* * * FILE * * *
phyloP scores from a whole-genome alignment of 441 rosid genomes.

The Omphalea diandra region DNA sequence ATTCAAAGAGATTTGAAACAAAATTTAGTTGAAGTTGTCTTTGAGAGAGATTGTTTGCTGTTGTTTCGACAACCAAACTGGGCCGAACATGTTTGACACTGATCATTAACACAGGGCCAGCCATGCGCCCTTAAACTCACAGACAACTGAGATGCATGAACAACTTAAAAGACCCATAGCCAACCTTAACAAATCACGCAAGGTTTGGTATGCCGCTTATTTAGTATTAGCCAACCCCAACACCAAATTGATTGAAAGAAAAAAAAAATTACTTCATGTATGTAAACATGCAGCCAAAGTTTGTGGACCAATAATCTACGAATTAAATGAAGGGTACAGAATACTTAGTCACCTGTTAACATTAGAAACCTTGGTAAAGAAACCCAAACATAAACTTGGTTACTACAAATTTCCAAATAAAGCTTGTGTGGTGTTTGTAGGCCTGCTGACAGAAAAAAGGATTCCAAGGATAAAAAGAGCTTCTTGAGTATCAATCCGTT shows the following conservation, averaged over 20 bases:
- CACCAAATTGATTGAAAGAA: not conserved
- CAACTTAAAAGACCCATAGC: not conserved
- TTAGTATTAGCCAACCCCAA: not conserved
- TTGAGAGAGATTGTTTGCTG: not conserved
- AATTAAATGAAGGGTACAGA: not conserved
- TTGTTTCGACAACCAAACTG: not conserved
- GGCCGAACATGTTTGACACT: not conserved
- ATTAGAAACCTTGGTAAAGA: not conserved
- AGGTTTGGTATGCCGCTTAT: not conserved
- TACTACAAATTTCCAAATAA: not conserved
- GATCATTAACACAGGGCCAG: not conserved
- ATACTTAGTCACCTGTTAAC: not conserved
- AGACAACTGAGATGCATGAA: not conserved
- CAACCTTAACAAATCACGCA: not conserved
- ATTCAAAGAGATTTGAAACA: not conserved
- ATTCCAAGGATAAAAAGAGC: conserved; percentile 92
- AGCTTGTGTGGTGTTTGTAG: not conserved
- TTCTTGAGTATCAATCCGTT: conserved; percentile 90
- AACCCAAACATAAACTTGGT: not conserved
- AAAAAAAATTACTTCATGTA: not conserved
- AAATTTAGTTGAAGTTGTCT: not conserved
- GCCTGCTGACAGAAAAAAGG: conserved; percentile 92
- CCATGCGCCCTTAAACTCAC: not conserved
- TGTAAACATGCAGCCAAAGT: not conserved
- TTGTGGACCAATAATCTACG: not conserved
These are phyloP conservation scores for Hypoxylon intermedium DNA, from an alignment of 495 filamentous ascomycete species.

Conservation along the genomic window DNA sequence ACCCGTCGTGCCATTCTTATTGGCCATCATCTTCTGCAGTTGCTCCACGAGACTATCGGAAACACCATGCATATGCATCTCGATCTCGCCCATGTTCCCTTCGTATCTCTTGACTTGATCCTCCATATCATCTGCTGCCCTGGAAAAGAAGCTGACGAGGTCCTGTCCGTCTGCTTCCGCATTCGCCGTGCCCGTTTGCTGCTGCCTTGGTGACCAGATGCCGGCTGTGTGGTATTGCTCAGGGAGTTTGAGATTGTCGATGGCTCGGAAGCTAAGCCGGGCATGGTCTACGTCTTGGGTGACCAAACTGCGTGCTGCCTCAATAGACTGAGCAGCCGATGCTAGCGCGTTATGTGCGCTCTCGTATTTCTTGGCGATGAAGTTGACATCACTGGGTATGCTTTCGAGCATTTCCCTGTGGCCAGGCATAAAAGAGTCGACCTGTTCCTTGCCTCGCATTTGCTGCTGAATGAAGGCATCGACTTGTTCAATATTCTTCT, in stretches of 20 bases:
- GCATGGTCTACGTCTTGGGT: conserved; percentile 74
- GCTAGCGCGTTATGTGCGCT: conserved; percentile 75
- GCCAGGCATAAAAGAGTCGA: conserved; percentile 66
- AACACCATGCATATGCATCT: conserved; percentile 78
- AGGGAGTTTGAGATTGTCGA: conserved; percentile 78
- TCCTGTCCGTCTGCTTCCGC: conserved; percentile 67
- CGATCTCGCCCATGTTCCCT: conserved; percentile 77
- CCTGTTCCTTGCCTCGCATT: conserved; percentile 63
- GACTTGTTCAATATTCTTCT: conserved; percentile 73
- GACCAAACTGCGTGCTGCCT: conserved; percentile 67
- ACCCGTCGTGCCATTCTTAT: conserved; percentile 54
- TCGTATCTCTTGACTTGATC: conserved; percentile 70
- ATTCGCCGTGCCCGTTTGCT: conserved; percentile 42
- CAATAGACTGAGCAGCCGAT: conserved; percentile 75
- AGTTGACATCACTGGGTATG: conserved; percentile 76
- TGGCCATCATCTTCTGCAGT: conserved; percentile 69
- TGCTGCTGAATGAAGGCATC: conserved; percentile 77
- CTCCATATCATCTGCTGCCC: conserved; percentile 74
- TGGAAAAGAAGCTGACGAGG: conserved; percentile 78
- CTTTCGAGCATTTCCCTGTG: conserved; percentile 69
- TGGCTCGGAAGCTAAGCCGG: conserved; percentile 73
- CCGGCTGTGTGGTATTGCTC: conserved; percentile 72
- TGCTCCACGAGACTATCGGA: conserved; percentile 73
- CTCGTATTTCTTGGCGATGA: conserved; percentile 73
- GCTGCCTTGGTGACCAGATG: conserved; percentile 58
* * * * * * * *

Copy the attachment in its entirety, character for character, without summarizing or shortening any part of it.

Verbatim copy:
phyloP scores from a whole-genome alignment of 441 rosid genomes.

The Omphalea diandra region DNA sequence ATTCAAAGAGATTTGAAACAAAATTTAGTTGAAGTTGTCTTTGAGAGAGATTGTTTGCTGTTGTTTCGACAACCAAACTGGGCCGAACATGTTTGACACTGATCATTAACACAGGGCCAGCCATGCGCCCTTAAACTCACAGACAACTGAGATGCATGAACAACTTAAAAGACCCATAGCCAACCTTAACAAATCACGCAAGGTTTGGTATGCCGCTTATTTAGTATTAGCCAACCCCAACACCAAATTGATTGAAAGAAAAAAAAAATTACTTCATGTATGTAAACATGCAGCCAAAGTTTGTGGACCAATAATCTACGAATTAAATGAAGGGTACAGAATACTTAGTCACCTGTTAACATTAGAAACCTTGGTAAAGAAACCCAAACATAAACTTGGTTACTACAAATTTCCAAATAAAGCTTGTGTGGTGTTTGTAGGCCTGCTGACAGAAAAAAGGATTCCAAGGATAAAAAGAGCTTCTTGAGTATCAATCCGTT shows the following conservation, averaged over 20 bases:
- CACCAAATTGATTGAAAGAA: not conserved
- CAACTTAAAAGACCCATAGC: not conserved
- TTAGTATTAGCCAACCCCAA: not conserved
- TTGAGAGAGATTGTTTGCTG: not conserved
- AATTAAATGAAGGGTACAGA: not conserved
- TTGTTTCGACAACCAAACTG: not conserved
- GGCCGAACATGTTTGACACT: not conserved
- ATTAGAAACCTTGGTAAAGA: not conserved
- AGGTTTGGTATGCCGCTTAT: not conserved
- TACTACAAATTTCCAAATAA: not conserved
- GATCATTAACACAGGGCCAG: not conserved
- ATACTTAGTCACCTGTTAAC: not conserved
- AGACAACTGAGATGCATGAA: not conserved
- CAACCTTAACAAATCACGCA: not conserved
- ATTCAAAGAGATTTGAAACA: not conserved
- ATTCCAAGGATAAAAAGAGC: conserved; percentile 92
- AGCTTGTGTGGTGTTTGTAG: not conserved
- TTCTTGAGTATCAATCCGTT: conserved; percentile 90
- AACCCAAACATAAACTTGGT: not conserved
- AAAAAAAATTACTTCATGTA: not conserved
- AAATTTAGTTGAAGTTGTCT: not conserved
- GCCTGCTGACAGAAAAAAGG: conserved; percentile 92
- CCATGCGCCCTTAAACTCAC: not conserved
- TGTAAACATGCAGCCAAAGT: not conserved
- TTGTGGACCAATAATCTACG: not conserved
These are phyloP conservation scores for Hypoxylon intermedium DNA, from an alignment of 495 filamentous ascomycete species.

Conservation along the genomic window DNA sequence ACCCGTCGTGCCATTCTTATTGGCCATCATCTTCTGCAGTTGCTCCACGAGACTATCGGAAACACCATGCATATGCATCTCGATCTCGCCCATGTTCCCTTCGTATCTCTTGACTTGATCCTCCATATCATCTGCTGCCCTGGAAAAGAAGCTGACGAGGTCCTGTCCGTCTGCTTCCGCATTCGCCGTGCCCGTTTGCTGCTGCCTTGGTGACCAGATGCCGGCTGTGTGGTATTGCTCAGGGAGTTTGAGATTGTCGATGGCTCGGAAGCTAAGCCGGGCATGGTCTACGTCTTGGGTGACCAAACTGCGTGCTGCCTCAATAGACTGAGCAGCCGATGCTAGCGCGTTATGTGCGCTCTCGTATTTCTTGGCGATGAAGTTGACATCACTGGGTATGCTTTCGAGCATTTCCCTGTGGCCAGGCATAAAAGAGTCGACCTGTTCCTTGCCTCGCATTTGCTGCTGAATGAAGGCATCGACTTGTTCAATATTCTTCT, in stretches of 20 bases:
- GCATGGTCTACGTCTTGGGT: conserved; percentile 74
- GCTAGCGCGTTATGTGCGCT: conserved; percentile 75
- GCCAGGCATAAAAGAGTCGA: conserved; percentile 66
- AACACCATGCATATGCATCT: conserved; percentile 78
- AGGGAGTTTGAGATTGTCGA: conserved; percentile 78
- TCCTGTCCGTCTGCTTCCGC: conserved; percentile 67
- CGATCTCGCCCATGTTCCCT: conserved; percentile 77
- CCTGTTCCTTGCCTCGCATT: conserved; percentile 63
- GACTTGTTCAATATTCTTCT: conserved; percentile 73
- GACCAAACTGCGTGCTGCCT: conserved; percentile 67
- ACCCGTCGTGCCATTCTTAT: conserved; percentile 54
- TCGTATCTCTTGACTTGATC: conserved; percentile 70
- ATTCGCCGTGCCCGTTTGCT: conserved; percentile 42
- CAATAGACTGAGCAGCCGAT: conserved; percentile 75
- AGTTGACATCACTGGGTATG: conserved; percentile 76
- TGGCCATCATCTTCTGCAGT: conserved; percentile 69
- TGCTGCTGAATGAAGGCATC: conserved; percentile 77
- CTCCATATCATCTGCTGCCC: conserved; percentile 74
- TGGAAAAGAAGCTGACGAGG: conserved; percentile 78
- CTTTCGAGCATTTCCCTGTG: conserved; percentile 69
- TGGCTCGGAAGCTAAGCCGG: conserved; percentile 73
- CCGGCTGTGTGGTATTGCTC: conserved; percentile 72
- TGCTCCACGAGACTATCGGA: conserved; percentile 73
- CTCGTATTTCTTGGCGATGA: conserved; percentile 73
- GCTGCCTTGGTGACCAGATG: conserved; percentile 58